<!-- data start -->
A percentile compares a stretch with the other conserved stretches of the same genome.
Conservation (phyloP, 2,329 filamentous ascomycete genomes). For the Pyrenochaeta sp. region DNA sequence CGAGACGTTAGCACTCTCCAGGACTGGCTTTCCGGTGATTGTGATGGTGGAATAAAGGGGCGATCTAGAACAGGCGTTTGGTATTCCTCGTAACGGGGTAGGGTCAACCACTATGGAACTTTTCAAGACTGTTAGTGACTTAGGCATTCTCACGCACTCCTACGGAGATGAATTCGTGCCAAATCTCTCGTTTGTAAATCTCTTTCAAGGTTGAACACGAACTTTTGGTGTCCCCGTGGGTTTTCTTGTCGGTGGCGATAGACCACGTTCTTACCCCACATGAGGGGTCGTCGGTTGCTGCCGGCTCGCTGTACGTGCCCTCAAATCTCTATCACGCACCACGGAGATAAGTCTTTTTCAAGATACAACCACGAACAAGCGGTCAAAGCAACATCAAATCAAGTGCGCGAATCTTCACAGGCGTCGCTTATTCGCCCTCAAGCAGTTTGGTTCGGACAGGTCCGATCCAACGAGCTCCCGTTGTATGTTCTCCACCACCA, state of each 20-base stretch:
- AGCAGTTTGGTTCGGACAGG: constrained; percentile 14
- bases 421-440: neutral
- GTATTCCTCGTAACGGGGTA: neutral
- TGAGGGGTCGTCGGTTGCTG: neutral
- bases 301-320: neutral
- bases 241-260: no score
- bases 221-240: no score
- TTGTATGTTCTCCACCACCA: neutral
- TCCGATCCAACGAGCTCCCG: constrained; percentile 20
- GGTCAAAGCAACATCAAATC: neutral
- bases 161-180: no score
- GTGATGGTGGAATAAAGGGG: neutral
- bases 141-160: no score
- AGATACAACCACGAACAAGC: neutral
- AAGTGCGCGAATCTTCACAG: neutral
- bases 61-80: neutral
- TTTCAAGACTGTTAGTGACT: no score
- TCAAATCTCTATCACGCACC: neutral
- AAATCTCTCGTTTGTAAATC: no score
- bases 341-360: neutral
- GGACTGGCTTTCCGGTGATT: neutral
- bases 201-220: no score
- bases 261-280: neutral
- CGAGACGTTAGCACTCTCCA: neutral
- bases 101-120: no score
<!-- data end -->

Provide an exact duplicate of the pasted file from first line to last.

A percentile compares a stretch with the other conserved stretches of the same genome.
Conservation (phyloP, 2,329 filamentous ascomycete genomes). For the Pyrenochaeta sp. region DNA sequence CGAGACGTTAGCACTCTCCAGGACTGGCTTTCCGGTGATTGTGATGGTGGAATAAAGGGGCGATCTAGAACAGGCGTTTGGTATTCCTCGTAACGGGGTAGGGTCAACCACTATGGAACTTTTCAAGACTGTTAGTGACTTAGGCATTCTCACGCACTCCTACGGAGATGAATTCGTGCCAAATCTCTCGTTTGTAAATCTCTTTCAAGGTTGAACACGAACTTTTGGTGTCCCCGTGGGTTTTCTTGTCGGTGGCGATAGACCACGTTCTTACCCCACATGAGGGGTCGTCGGTTGCTGCCGGCTCGCTGTACGTGCCCTCAAATCTCTATCACGCACCACGGAGATAAGTCTTTTTCAAGATACAACCACGAACAAGCGGTCAAAGCAACATCAAATCAAGTGCGCGAATCTTCACAGGCGTCGCTTATTCGCCCTCAAGCAGTTTGGTTCGGACAGGTCCGATCCAACGAGCTCCCGTTGTATGTTCTCCACCACCA, state of each 20-base stretch:
- AGCAGTTTGGTTCGGACAGG: constrained; percentile 14
- bases 421-440: neutral
- GTATTCCTCGTAACGGGGTA: neutral
- TGAGGGGTCGTCGGTTGCTG: neutral
- bases 301-320: neutral
- bases 241-260: no score
- bases 221-240: no score
- TTGTATGTTCTCCACCACCA: neutral
- TCCGATCCAACGAGCTCCCG: constrained; percentile 20
- GGTCAAAGCAACATCAAATC: neutral
- bases 161-180: no score
- GTGATGGTGGAATAAAGGGG: neutral
- bases 141-160: no score
- AGATACAACCACGAACAAGC: neutral
- AAGTGCGCGAATCTTCACAG: neutral
- bases 61-80: neutral
- TTTCAAGACTGTTAGTGACT: no score
- TCAAATCTCTATCACGCACC: neutral
- AAATCTCTCGTTTGTAAATC: no score
- bases 341-360: neutral
- GGACTGGCTTTCCGGTGATT: neutral
- bases 201-220: no score
- bases 261-280: neutral
- CGAGACGTTAGCACTCTCCA: neutral
- bases 101-120: no score